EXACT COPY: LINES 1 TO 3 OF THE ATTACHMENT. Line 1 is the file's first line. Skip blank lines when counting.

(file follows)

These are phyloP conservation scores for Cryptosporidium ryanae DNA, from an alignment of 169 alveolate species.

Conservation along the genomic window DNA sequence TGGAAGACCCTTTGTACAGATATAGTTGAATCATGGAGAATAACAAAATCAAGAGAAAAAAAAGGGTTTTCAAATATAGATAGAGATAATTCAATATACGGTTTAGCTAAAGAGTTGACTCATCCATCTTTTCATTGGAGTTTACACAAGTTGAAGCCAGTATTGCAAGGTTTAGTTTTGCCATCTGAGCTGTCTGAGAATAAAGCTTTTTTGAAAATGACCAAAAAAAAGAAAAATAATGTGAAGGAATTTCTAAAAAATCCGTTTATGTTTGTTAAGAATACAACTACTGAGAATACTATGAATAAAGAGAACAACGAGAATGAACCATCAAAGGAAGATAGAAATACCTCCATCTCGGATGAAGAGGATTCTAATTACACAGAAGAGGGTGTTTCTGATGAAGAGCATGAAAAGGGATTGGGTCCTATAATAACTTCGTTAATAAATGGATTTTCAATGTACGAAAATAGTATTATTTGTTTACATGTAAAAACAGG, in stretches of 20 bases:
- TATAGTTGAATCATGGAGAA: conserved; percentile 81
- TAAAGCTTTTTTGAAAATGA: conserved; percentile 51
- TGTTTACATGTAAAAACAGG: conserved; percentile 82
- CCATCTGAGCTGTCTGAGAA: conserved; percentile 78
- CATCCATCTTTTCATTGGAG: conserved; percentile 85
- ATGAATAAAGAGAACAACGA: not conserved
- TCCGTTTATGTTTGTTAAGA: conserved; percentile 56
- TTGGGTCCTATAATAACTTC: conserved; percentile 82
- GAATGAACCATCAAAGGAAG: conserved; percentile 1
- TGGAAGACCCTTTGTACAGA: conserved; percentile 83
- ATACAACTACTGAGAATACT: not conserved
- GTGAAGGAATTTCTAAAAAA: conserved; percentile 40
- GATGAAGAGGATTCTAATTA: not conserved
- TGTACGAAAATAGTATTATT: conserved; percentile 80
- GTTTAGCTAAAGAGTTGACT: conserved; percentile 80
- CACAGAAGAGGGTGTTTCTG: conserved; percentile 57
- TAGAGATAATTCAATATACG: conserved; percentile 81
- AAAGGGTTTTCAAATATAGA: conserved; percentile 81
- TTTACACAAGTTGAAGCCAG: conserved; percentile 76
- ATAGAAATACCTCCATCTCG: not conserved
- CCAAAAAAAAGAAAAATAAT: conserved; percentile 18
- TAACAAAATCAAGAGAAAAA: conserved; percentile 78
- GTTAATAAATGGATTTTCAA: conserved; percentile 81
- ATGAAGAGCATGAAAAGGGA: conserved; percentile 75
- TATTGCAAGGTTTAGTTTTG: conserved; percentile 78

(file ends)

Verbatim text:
These are phyloP conservation scores for Cryptosporidium ryanae DNA, from an alignment of 169 alveolate species.

Conservation along the genomic window DNA sequence TGGAAGACCCTTTGTACAGATATAGTTGAATCATGGAGAATAACAAAATCAAGAGAAAAAAAAGGGTTTTCAAATATAGATAGAGATAATTCAATATACGGTTTAGCTAAAGAGTTGACTCATCCATCTTTTCATTGGAGTTTACACAAGTTGAAGCCAGTATTGCAAGGTTTAGTTTTGCCATCTGAGCTGTCTGAGAATAAAGCTTTTTTGAAAATGACCAAAAAAAAGAAAAATAATGTGAAGGAATTTCTAAAAAATCCGTTTATGTTTGTTAAGAATACAACTACTGAGAATACTATGAATAAAGAGAACAACGAGAATGAACCATCAAAGGAAGATAGAAATACCTCCATCTCGGATGAAGAGGATTCTAATTACACAGAAGAGGGTGTTTCTGATGAAGAGCATGAAAAGGGATTGGGTCCTATAATAACTTCGTTAATAAATGGATTTTCAATGTACGAAAATAGTATTATTTGTTTACATGTAAAAACAGG, in stretches of 20 bases:
- TATAGTTGAATCATGGAGAA: conserved; percentile 81